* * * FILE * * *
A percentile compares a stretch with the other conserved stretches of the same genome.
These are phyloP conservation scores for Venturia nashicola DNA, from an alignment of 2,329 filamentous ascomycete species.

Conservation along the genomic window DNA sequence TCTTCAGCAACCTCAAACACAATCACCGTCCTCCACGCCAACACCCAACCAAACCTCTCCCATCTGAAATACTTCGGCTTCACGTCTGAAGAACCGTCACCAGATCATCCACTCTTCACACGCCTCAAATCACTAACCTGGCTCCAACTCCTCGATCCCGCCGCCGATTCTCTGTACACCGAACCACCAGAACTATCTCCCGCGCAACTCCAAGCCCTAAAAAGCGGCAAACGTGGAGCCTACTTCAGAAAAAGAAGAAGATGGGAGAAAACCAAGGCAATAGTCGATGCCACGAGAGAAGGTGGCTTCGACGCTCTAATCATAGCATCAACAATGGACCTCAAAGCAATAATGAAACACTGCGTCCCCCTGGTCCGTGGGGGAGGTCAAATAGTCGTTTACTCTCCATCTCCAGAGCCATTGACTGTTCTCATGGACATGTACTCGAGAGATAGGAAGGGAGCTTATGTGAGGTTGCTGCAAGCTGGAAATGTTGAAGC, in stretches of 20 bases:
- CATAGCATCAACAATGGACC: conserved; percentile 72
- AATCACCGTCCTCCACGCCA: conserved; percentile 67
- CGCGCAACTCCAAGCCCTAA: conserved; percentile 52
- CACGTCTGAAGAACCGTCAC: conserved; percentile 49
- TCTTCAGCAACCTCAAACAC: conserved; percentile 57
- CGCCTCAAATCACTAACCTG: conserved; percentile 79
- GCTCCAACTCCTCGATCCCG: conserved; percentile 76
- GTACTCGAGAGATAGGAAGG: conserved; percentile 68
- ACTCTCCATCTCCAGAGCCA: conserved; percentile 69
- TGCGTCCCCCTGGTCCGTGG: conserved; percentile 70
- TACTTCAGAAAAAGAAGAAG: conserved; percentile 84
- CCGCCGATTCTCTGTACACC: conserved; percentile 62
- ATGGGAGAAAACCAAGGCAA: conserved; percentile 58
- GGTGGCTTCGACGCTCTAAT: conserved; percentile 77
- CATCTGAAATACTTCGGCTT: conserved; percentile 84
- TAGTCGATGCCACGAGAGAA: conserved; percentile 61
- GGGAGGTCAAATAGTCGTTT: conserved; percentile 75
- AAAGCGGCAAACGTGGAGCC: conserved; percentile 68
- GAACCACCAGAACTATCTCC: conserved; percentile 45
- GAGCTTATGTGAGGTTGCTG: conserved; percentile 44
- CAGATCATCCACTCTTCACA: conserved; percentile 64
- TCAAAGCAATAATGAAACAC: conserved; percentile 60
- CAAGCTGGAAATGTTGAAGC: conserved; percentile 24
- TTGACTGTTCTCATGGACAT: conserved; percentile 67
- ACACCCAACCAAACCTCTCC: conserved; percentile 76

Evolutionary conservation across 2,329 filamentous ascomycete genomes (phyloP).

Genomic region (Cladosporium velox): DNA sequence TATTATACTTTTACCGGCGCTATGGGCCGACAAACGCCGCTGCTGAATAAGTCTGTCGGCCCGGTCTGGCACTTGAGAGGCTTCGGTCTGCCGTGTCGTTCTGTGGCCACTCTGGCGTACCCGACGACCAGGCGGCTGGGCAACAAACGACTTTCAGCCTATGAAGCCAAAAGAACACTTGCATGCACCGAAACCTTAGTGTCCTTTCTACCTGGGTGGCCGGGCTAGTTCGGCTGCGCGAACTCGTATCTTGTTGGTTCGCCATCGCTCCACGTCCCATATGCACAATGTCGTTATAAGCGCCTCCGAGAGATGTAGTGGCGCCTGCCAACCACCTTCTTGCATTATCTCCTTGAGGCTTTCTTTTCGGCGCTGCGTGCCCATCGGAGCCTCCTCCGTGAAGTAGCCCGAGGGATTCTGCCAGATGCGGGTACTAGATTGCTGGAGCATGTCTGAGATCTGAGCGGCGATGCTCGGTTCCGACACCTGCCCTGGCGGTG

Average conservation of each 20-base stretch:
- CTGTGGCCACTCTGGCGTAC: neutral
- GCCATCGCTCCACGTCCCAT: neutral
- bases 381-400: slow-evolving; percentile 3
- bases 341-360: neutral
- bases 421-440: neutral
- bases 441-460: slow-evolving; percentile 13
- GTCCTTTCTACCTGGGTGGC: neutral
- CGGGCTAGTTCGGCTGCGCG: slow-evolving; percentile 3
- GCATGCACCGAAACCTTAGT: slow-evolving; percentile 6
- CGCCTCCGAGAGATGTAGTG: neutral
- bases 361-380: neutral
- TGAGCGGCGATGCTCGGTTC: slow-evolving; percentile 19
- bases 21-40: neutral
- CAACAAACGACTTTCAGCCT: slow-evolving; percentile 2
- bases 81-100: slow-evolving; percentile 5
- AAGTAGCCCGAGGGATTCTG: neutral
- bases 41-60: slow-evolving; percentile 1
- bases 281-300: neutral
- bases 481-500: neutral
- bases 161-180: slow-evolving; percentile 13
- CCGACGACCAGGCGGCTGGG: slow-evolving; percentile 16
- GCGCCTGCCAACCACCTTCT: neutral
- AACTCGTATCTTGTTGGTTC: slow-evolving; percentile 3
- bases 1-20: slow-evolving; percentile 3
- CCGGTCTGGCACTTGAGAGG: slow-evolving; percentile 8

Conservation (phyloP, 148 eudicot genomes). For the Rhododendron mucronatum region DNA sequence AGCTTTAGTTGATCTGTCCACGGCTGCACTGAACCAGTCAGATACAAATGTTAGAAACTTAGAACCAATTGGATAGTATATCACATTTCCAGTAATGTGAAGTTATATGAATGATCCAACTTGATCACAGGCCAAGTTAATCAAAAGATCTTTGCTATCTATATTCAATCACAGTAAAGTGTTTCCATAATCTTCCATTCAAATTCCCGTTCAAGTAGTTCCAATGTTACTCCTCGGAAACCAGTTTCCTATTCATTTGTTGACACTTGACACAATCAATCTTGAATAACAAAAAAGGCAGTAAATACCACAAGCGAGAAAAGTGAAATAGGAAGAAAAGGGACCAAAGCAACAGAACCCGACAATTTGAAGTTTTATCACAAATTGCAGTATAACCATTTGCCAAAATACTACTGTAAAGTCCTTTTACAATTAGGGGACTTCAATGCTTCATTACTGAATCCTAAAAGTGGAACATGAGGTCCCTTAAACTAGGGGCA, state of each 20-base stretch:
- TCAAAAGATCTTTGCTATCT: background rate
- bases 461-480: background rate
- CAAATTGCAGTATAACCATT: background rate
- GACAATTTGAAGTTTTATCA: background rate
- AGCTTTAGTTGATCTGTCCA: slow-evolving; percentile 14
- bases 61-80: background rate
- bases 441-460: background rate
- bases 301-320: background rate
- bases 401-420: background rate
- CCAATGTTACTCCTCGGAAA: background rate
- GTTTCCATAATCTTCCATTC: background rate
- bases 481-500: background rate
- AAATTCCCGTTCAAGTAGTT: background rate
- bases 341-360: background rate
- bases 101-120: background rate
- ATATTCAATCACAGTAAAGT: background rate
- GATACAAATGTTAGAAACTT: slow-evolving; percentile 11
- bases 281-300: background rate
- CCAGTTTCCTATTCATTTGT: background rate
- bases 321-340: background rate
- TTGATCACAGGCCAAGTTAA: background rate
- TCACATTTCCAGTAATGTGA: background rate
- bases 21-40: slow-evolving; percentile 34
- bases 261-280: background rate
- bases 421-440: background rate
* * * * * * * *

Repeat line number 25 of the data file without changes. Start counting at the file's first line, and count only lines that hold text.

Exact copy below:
- TCAAAGCAATAATGAAACAC: conserved; percentile 60